HEALTHPLAN MAGAZINE

10 Medicinal Benefits Of Cinnamon Health Tips

Cinnamon is an age old spice that dates back to 2000BC. Cinnamon was referenced back in Bible times and it was often given as a gift to the monarchy. The spice naturally grows in Bangladesh, Burma and Sri Lanka.

Types of Cinnamon

Cinnamon is a bark extract and comes in several different types. These include Cinnamomum Zeylanicum and Ceylon Cassia.

Cinnamomum Zeylanicum is called "true" cinnamon or Ceylon. The majority of it is grown in Sri Lanka and it is easy to find in stores.

Cassia or Cinnamomum Cassia is referred to as Chinese cinnamon. This type of cinnamon is most commonly used in the U.S and Canada.

Saigon cinnamon has a stronger, spicier flavour, but it comes with a hint of sweetness as well.

Indonesian cinnamon or Cinnamomum Burmannii is the cheapest form of the spice.

In recent years, cinnamon has become increasingly popular as a health aid and studies have shown that the spice has a wealth of health benefits.

Some of the Health Benefits of Cinnamon

Blood Sugars

Several studies have indicated that cinnamon can be an effective means of balancing the blood sugars and lowering the need for insulin. Cinnamon can be sprinkled onto a breakfast cereal such as porridge to keep the blood sugars on an even keel throughout the morning. However, diabetics should take medical advice before supplementing their diet with the spice.

Heart Disease

Cinnamon is believed to fight cardiovascular disease by lowering cholesterol levels, thus preventing cholesterol from clogging the arteries.

Anti-Bacterial

Many spices have anti-bacterial effects and cinnamon is no exception. Adding cinnamon oil to a cloth can be an effective cleaner for kitchen work tops, taps and door handles.

Muscle Relaxant

When applied in the form of a massage lotion, cinnamon is known to boost the circulation and aid muscle relaxation, which will help prevent muscle pain. Cinnamon is also and effective anti-inflammatory, helping to ease aching muscles.

Anti-oxidants

Cinnamon has been shown to have anti-oxidant qualities. Anti-oxidants help counter free radicals, which are believed to lead to the development of diseases such as heart disease and cancer.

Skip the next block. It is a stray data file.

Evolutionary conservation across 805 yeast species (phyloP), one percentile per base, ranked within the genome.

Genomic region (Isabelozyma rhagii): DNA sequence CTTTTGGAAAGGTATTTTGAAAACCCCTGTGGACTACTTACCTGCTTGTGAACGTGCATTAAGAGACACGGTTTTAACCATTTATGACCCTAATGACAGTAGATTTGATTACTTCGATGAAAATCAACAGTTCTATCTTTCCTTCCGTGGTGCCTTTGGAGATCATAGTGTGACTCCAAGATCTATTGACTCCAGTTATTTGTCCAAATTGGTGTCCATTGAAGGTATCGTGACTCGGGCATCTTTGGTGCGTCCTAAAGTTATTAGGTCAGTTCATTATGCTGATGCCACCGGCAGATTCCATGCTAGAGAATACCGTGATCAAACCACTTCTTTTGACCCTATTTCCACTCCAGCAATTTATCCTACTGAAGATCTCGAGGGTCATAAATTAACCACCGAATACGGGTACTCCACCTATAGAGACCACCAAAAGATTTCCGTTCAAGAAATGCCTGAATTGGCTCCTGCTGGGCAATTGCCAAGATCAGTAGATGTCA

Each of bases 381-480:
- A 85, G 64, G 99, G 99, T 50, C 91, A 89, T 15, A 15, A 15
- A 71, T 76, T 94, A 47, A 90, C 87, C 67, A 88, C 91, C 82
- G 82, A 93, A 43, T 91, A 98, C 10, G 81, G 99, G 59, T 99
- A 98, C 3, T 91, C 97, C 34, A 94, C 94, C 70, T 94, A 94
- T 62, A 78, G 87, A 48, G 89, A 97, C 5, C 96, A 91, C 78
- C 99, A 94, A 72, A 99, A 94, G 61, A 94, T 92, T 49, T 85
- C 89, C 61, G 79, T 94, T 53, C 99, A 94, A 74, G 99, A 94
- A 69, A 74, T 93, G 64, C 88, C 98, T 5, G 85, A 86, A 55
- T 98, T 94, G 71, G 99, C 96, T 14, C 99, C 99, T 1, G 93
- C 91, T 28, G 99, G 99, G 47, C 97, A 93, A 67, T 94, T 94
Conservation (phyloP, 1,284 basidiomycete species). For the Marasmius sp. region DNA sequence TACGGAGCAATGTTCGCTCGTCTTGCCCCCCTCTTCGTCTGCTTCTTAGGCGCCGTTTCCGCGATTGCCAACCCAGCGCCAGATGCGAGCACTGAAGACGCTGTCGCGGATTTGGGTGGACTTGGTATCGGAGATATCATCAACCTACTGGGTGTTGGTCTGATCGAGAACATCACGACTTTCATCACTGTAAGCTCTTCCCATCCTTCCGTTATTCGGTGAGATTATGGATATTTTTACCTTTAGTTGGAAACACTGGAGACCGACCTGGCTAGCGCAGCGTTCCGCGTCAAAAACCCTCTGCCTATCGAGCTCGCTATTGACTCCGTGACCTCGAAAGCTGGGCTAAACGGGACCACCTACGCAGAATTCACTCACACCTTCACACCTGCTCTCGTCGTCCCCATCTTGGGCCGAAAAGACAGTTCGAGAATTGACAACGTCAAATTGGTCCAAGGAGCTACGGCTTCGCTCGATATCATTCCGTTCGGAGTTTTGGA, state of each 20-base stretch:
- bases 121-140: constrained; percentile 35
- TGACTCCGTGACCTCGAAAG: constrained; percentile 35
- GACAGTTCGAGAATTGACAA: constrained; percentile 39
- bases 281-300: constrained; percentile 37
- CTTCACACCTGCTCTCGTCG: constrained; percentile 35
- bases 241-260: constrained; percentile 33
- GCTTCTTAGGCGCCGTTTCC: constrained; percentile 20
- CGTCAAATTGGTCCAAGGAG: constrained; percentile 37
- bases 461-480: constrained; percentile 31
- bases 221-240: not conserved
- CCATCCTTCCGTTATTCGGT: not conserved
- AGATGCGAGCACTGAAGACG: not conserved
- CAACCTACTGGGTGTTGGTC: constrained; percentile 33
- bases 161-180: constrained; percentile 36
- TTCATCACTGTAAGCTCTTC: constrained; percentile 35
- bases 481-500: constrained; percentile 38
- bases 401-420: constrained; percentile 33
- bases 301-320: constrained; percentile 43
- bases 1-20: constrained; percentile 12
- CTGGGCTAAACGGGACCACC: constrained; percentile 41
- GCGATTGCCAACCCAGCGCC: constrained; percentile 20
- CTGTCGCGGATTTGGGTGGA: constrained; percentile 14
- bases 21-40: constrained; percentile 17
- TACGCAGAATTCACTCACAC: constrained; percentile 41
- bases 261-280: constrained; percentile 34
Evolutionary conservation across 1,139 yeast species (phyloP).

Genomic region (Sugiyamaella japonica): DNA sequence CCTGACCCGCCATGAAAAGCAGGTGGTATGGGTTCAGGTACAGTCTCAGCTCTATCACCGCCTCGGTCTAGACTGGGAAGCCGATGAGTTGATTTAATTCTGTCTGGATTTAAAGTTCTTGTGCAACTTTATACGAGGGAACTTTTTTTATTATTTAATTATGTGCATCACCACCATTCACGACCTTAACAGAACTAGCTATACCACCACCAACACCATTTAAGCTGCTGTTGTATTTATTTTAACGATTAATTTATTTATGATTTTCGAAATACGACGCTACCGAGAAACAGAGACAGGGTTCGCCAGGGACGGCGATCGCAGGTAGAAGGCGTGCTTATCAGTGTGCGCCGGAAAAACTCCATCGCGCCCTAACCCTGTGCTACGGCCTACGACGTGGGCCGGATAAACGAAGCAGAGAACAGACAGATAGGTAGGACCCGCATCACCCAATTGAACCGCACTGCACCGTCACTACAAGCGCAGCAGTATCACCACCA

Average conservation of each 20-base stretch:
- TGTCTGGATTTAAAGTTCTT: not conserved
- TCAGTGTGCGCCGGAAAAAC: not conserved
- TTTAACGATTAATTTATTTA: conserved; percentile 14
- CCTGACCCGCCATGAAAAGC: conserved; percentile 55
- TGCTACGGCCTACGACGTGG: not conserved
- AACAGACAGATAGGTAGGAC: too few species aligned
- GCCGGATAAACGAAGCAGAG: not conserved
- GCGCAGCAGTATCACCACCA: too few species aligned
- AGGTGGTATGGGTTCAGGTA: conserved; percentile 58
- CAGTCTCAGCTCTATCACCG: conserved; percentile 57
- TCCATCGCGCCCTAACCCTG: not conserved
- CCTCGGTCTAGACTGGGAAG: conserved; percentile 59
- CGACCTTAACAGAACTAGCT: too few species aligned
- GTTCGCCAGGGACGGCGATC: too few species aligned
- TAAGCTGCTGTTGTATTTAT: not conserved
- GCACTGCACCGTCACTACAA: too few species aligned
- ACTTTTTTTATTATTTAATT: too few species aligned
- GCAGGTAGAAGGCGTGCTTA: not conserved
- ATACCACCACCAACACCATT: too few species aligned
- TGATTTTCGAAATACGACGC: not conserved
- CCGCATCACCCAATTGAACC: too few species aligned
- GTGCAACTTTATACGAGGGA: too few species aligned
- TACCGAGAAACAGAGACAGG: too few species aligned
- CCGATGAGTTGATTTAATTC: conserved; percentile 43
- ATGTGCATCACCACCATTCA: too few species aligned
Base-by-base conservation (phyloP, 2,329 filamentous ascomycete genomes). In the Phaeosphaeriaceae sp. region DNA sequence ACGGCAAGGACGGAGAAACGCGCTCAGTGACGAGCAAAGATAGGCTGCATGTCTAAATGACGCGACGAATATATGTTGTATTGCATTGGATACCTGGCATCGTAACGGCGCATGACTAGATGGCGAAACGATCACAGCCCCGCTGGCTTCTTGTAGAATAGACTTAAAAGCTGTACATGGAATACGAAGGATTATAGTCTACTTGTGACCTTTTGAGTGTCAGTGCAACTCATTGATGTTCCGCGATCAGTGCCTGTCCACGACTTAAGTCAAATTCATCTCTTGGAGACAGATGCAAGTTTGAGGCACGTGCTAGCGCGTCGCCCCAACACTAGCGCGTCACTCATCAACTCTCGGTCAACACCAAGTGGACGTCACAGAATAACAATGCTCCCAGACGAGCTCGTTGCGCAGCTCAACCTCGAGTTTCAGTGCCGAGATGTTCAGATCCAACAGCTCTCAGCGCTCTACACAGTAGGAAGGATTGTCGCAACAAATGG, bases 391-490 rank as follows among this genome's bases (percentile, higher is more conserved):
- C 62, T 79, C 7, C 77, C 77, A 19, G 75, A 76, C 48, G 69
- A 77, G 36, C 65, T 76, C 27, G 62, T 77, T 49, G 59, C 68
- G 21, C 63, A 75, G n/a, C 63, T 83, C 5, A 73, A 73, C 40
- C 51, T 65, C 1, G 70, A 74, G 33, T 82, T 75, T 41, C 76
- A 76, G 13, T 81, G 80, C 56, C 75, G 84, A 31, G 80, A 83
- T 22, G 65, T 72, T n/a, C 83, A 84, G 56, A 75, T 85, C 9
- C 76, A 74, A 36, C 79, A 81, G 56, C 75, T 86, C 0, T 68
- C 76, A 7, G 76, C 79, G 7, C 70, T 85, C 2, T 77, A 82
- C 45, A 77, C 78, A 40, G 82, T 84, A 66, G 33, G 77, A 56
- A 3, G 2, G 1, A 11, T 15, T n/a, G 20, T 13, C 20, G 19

Colds

The spice is an effective remedy for helping reduce the symptoms of a cold. It should be taken at the early stages of a cold or at the first onset of a sore throat.
Cinnamon might not prevent a cold or a sore throat, but it can help to lessen the symptoms and shorten the life span of these minor ailments.

Arthritis

The anti-inflammatory effects of cinnamon mean that it can be used to ease the discomfort caused by arthritis. This is most effective when applied in the form of a cream or an essential oil; the oil should be blended with a base oil such as vitamin E before applying to the skin.

Blood Pressure

Studies have shown that the Cinnamomum Zeylanicum form of cinnamon has a positive effect on blood pressure, helping to lower it. This form of cinnamon has also shown promise in the prevention of Alzheimer's disease. However, the studies that have been carried out so far have been limited and inconclusive.

After Exercise

Intense exercise can cause inflammation in the muscles and joints, leading to tight, sore muscles. Due to its anti-inflammatory action, cinnamon can be used to help prevent after exercise soreness. If using cinnamon for this reason, then it is best applied as a muscle rub or lotion; it is more effective when used alongside ginger.

Fatty Liver Disease

Non-alcoholic fatty liver disease is the most common type of liver injury. One important method of controlling this disease is by reducing oxidative stress and insulin resistance. A recently published study has shown that cinnamon has the promise of being a treatment for this form of liver disease.

Dangers

While cinnamon is considered safe for most people, a recent health scare was triggered when "The Cinnamon Challenge" started to go viral on the Internet. People filmed themselves inhaling cinnamon; experts expressed concerns that this could lead to people choking.

Inhaling cinnamon can cause also cause vomiting and it is damaging to the lungs.

The spice should only be used in small amounts as it contains an ingredient that could be damaging to the liver. As ever, anyone with an underlying medical condition or pregnant women should take advice before supplementing their diet.

How to Use Cinnamon

Cinnamon is great for adding some flavour to oatmeal or porridge. It is also good for blending into soups or stews and can be added to recipes such as Moussaka.

In addition, cinnamon can be added to sweet recipes such as cookies, cakes and bread and butter pudding. It even has a myriad of uses for around the home.

Image courtesy of Sam Mugraby, Photos8.com [CC-BY-2.0], via Wikimedia Commons